Over the last two decades, the digital revolution has significantly changed the information system in the workplace.Communication devices such as smartphone and computer tablets and electronic records have improved communication, data retrieval, and streamlined healthcare services (University of Cincinnati n.p). In developing countries, there is significant use of mobile health systems, for instance, m-Health, to support public health and primary health systems (Iwaya n.p). However, there is a need for the adoption of stringent legal frameworks to secure electronic data sharing and use without infringing on the privacy of patients.
The traditional health information system had numerous shortcomings that were addressed by the digital revolution in healthcare. Since it was mainly paper-based, information retrieval and storage was cumbersome, slow and stored in a different location (University of Cincinnati n.p). However, the emergence of electronic record system allowed multiple users to access the same documents, in a different place and facilitated fast access and retrieval of information (Ozair n.p). Besides there enormous benefits, the change came with a significant challenge, concern about information security and privacy. That fear of breach of security and privacy is compounded further by the fact that the adoption of shared health records electronic systems as promoted multiple accesses to the data, even in different demographic locations.
Considerably, breaches in data security through cyberattacks exposes patients personal data and makes them vulnerable to exploitation. For an organization, information system security promotes the company’s reputation and integrity and also makes the public willing to share personal information. Equally, a breach in data security makes the patient more vulnerable and erodes the status of the hospital or company (University of Cincinnati n.p). The primary cause of data breaches is unauthorized data access mainly from malware or cyber-attacks. For instance, in 2017, the server at the Cancer Services Center in Indiana was hacked by organized cybercriminals. Additionally, in 2015, a cyber-attack led to the loss of enormous personal data from Anthem insurance company (University of Cincinnati n.p). Such attacks not only make public vulnerable but also results in financial losses, amounting to more than six billion dollars (University of Cincinnati n.p).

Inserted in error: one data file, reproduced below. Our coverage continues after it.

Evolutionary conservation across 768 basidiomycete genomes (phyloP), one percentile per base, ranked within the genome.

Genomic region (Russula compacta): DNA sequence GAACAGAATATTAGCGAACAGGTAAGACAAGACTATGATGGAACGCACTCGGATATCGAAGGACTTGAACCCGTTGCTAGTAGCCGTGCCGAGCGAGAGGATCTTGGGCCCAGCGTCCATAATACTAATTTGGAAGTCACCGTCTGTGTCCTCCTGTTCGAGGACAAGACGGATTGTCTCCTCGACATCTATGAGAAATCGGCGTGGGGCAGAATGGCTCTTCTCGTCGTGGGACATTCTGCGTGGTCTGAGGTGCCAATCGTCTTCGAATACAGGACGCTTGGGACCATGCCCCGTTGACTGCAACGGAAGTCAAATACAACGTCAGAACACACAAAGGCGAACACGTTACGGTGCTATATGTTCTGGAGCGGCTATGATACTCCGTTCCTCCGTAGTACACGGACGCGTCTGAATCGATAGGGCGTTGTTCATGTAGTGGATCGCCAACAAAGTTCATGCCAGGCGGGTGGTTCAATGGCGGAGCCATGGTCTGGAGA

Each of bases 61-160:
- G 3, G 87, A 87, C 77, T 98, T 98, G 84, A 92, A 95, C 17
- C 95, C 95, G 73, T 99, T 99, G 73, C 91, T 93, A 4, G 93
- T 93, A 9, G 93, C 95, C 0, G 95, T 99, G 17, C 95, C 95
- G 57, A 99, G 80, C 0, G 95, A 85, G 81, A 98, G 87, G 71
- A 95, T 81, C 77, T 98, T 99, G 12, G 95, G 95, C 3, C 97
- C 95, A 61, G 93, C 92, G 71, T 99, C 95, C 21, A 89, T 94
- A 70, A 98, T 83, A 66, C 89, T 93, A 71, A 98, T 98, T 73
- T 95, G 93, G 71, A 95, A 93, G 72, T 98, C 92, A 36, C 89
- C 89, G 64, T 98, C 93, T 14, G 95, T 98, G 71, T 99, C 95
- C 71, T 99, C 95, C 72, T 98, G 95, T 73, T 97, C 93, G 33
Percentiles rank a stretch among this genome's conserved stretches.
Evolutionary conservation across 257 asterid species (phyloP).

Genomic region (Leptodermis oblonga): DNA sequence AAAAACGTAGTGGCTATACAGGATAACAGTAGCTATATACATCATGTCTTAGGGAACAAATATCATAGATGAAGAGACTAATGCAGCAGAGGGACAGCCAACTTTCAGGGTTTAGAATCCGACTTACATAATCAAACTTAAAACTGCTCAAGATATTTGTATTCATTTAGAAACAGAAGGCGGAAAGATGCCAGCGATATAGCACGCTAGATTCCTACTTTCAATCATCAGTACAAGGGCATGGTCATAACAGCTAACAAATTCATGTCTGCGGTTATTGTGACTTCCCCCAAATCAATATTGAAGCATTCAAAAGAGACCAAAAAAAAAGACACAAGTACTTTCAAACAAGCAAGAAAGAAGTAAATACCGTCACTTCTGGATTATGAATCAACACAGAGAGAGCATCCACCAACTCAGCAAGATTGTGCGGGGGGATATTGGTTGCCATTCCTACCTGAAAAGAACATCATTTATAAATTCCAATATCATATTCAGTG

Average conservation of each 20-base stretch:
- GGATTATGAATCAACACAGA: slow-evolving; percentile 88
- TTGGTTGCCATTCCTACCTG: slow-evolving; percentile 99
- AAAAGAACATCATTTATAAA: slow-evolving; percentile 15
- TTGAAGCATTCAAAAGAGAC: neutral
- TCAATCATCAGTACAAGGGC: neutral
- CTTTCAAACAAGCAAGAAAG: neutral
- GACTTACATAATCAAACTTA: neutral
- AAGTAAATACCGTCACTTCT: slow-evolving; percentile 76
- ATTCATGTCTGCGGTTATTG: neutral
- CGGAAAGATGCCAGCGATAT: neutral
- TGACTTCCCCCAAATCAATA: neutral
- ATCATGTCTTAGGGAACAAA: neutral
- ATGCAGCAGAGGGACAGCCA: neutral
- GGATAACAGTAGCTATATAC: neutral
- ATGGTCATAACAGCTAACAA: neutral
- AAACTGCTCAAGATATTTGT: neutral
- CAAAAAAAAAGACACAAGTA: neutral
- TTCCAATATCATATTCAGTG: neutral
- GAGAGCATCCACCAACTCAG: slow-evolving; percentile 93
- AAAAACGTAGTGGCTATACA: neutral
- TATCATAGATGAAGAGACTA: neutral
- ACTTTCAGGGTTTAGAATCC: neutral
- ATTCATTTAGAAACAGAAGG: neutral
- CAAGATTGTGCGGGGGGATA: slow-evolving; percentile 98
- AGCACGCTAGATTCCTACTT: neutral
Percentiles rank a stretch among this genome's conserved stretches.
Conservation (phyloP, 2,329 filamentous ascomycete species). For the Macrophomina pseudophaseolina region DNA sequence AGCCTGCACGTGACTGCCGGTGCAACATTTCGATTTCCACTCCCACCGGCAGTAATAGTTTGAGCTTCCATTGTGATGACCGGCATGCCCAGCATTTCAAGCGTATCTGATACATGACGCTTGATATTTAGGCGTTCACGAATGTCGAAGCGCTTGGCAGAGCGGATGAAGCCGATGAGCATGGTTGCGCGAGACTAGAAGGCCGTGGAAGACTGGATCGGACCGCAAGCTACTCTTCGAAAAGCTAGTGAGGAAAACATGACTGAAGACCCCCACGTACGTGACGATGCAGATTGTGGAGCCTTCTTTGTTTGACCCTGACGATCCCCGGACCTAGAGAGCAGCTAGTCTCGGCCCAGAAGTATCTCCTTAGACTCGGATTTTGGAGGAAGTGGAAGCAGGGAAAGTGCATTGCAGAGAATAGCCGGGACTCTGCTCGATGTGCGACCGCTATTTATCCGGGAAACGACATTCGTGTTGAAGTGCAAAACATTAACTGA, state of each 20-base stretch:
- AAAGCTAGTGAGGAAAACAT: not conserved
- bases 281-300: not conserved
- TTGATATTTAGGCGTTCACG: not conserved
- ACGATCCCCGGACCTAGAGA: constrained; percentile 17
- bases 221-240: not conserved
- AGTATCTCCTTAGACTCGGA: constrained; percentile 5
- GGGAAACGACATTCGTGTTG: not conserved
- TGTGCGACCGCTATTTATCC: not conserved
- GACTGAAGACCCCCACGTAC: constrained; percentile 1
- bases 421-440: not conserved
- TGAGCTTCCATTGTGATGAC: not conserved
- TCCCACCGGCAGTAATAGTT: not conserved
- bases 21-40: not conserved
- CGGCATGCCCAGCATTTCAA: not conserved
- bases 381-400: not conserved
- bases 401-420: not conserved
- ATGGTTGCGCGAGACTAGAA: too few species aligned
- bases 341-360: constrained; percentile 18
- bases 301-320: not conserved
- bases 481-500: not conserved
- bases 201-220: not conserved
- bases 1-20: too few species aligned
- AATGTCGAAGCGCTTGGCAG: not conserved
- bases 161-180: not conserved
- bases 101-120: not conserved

Therefore, to ensure information security and protection of privacy, data protection strategies should be adopted. Data protection strategies are implemented at two levels, the user level, and electronic level. First, to minimize access to the data, there is install user authentication and authorization functionalities at all the stages of collection and access. Such control includes using only encrypted devices, strong login passwords, and control use of the tools, for instance, avoiding the use of personal computers (Ozair n.p). Secondly, employees should be educated on safe data policy and regulations to enshrine the data security culture. Lastly, electronic measures require additional functionality to control access to the system and protection of data, for instance using firewalls, installing and maintaining anti-virus software and limit network access. (Ozair n.p) Additional safeguards include retention of back-up files, monitoring access and logins, data storage and retrieval accountability, anonymizing patient data, and maintaining an audit trail.
Lastly, several legal frameworks have been enacted to regulate the sharing of electronic health information systems. For example, the Health Information Technology for Economic and Clinical Health Act (HITECH) supports the US Department of health mandate to improve health care quality, efficiency, and quality through promoting electronic health records (Healthit.Gov n.p). Furthermore, it addresses a privacy and security concern that is associated with the sharing of electronic medical records, including records on financial transactions (Iwaya n.p). However, in many developing countries, there still exist gaps in legislation that can enforce and regulate electronic data storage and sharing.
University of Cincinnati.”The Importance Of Health Care IT Security And Privacy”. Cahsonline. Uc. Edu , 2019, https://cahsonline.uc.edu/resources/mhi/articles/the-importance-of-health-care-it-security-and-privacy/
Healthit.Gov.”Laws, Regulation, and Policy | Healthit.Gov”. Healthit.Gov, 2019, https:// www. healthit .gov/topic/laws-regulation-and-policy
Ozair, Fouzia F., et al. “Ethical issues in electronic health records: A general overview. ” Perspectives in clinical research6.2 (2015): 73.